UTILITY WEEK | 10TH - 16TH JULY 2015 | 5 Special report The big six must use the CMA process for genuine reform. W hen, almost exactly a year ago, Ofgem referred the energy market to the newly estab- lished Competition and Markets Authority (CMA), the regulator described it as a chance to "clear the air" and to increase consumer confidence and understand- ing. Energy UK and many of its members – including those who had previously pushed for such an inquiry and others who had derided it – made similar noises. That so much of an industry sought refuge in the CMA's first really significant detailed market examination was indicative both of how far public trust in energy sup- pliers had declined, and just how frustrated the industry had become about trying to explain the complexities of their operations and prices. Aer 12 months – and with a further six to go before its final report – the CMA's interim report and indica- tive remedies contain no real surprises. The commentary on both the CfD allocation process and locational trans- mission costs will doubtless provoke debate. Vertical inte- gration escaping unscathed was widely expected and priced in by City analysts. On the retail market the stark, but unsurprising, conclusion that customers on standard variable tariffs have overpaid by around 5 per cent since 2009 confirms what many thought. Government and industry action on switch- ing, and providing information about better deals, has done little to engage those custom- ers who also tend to be those with the lowest disposable income – as many have noted. The proposal for a temporary price intervention while mar- ket changes are put in place also sounds familiar. What matters now is the approach of industry ahead of the final report. With the government having previously committed to implementing the CMA findings in full, con- sultation on the detail will be important. Just as significant will be the attitude of energy suppliers. All have recognised and sought to address the lack of customer trust, and some have taken steps beyond the CMA proposals to increase transparency between retail and generation arms. Being less defensive and more transparent gives an important opportunity to provide the fresh start and clear explanations called for 12 months ago. Hoping to return to busi- ness as usual won't work. While the fall in wholesale prices has resulted in less pub- lic attention, an unreformed market will see the same issues return with a vengeance when gas goes up again. Sandwiched between the Greek referendum result and George Osborne's first budget unencumbered by coalition politics, the CMA's report may be a one-day media event before the caravan of political debate trundles on. To mistake fleeting press attention for a lack of significance would be a miscalculation. For the big suppliers to fail to take the opportunity the CMA process offers would be a mistake. The proposed remedies in full: • It proposes a regulated backstop tariff for customers who failed to switch to better deals. This "transitional safeguard" tariff would be set by Ofgem or the CMA itself and is intended as a measure of last resort. Other remedies are proposed that would encourage customers to switch before being transferred on to this tariff. For example, a formal prompt to switch, and a range of measures to make switching easier. • The CMA suggests that Ofgem should host an independent price comparison website. This is intended to create greater confidence in price comparison websites, which the CMA sees as a means to promoting competition, and provide wary customers with an independent means of checking quotes they receive on those websites. • The CMA proposes to scrap the four-tariff rule of the Retail Market Review (RMR). It says the rule hampers innovation, which is critical to the market, and hopes that scrapping it will bring forward new tariffs and further encourage competition via price comparison websites. • The CMA proposes a range of measures to improve the "transparency and robustness" of Ofgem's regulation of the energy sector. These include clearer and comparable reporting by energy companies, so comparisons can be made on a like-for-like basis; a revision of the regulator's statutory duties with an emphasis on the duty to promote competition; and a transparent mechanism by which Decc and Ofgem can air disagreements, presumably intended to prevent Ofgem's hand being forced on policy- driven regulatory decisions. • Other recommendations cover variable transmission losses; the contracts for difference auction process; and measures to protect micro-businesses. The CMA has set out the remedies it is considering in its full report and invites comment before 31 July. Opinion Tom Greatrex, Former shadow energy minister 25 December 2015: Statutory deadline for the final report to be published 14 April 2015: Conservatives pledge to implement CMA recommendations 7 July 2015: CMA publishes provisional findings and possible remedies – including the possibility of partial tariff regulation 31 July 2015: Submissions in response to the provisional findings and notice of possible remedies are invited in writing We read the report, so you don't have to 10 March 2015: Labour vows to overrule the CMA's findings if elected ➡ Customers were central in the industry reaction to the CMA's report, with every supplier emphasising the need to make sure customers benefit from the CMA's recommendations. The CMA published around 20 proposed mar- ket reforms which broadly aim to boost competition within the retail energy market and remove barriers to engagement for the 34 per cent of customers who have never switched. Independent suppliers took the opportunity to get their claws into both the big six and Ofgem, slamming incumbents for stifling competition and criticising the regulator for over-complicated regu- lation. The CMA has set out the remedies it is considering in its full report and invites comment before 31 July.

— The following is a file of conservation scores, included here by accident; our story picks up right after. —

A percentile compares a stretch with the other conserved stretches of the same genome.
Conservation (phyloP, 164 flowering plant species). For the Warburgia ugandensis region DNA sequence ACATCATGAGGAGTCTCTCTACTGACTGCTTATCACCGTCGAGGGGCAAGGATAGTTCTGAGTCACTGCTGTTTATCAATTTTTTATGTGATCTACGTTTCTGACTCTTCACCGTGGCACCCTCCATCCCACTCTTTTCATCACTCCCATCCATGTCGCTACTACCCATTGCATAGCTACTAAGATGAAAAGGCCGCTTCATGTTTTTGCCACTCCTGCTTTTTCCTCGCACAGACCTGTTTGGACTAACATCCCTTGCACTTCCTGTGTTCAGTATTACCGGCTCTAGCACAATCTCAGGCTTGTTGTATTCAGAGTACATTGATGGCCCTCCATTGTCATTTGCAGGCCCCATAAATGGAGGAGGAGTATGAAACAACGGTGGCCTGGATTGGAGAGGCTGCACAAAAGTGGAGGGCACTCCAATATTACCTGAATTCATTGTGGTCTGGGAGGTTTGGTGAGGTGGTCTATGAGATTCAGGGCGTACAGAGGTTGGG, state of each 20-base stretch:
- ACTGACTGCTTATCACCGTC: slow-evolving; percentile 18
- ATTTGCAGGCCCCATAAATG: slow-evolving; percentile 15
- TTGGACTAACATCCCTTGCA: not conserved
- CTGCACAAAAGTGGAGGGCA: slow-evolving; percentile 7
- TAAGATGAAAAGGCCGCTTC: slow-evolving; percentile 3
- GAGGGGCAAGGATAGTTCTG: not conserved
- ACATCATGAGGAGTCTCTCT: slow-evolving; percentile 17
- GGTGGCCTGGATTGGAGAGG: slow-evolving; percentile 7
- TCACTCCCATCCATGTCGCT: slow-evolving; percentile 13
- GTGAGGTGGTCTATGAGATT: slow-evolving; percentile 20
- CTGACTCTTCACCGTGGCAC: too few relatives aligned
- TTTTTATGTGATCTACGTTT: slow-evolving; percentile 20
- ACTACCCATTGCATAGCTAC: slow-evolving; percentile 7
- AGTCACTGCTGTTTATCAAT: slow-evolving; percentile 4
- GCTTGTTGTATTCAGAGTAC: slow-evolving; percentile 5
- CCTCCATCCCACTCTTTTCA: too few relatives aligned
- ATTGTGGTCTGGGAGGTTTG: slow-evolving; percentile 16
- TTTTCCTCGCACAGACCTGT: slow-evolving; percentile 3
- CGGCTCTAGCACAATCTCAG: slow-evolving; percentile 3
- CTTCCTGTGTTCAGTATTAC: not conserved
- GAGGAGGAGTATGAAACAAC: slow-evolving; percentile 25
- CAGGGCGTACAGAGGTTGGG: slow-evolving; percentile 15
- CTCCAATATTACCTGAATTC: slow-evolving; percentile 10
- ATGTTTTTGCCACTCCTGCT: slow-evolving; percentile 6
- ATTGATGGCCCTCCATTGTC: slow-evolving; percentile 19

Articles in this issue

Archives of this issue

view archives of Utility Week - Utility Week 10 07 15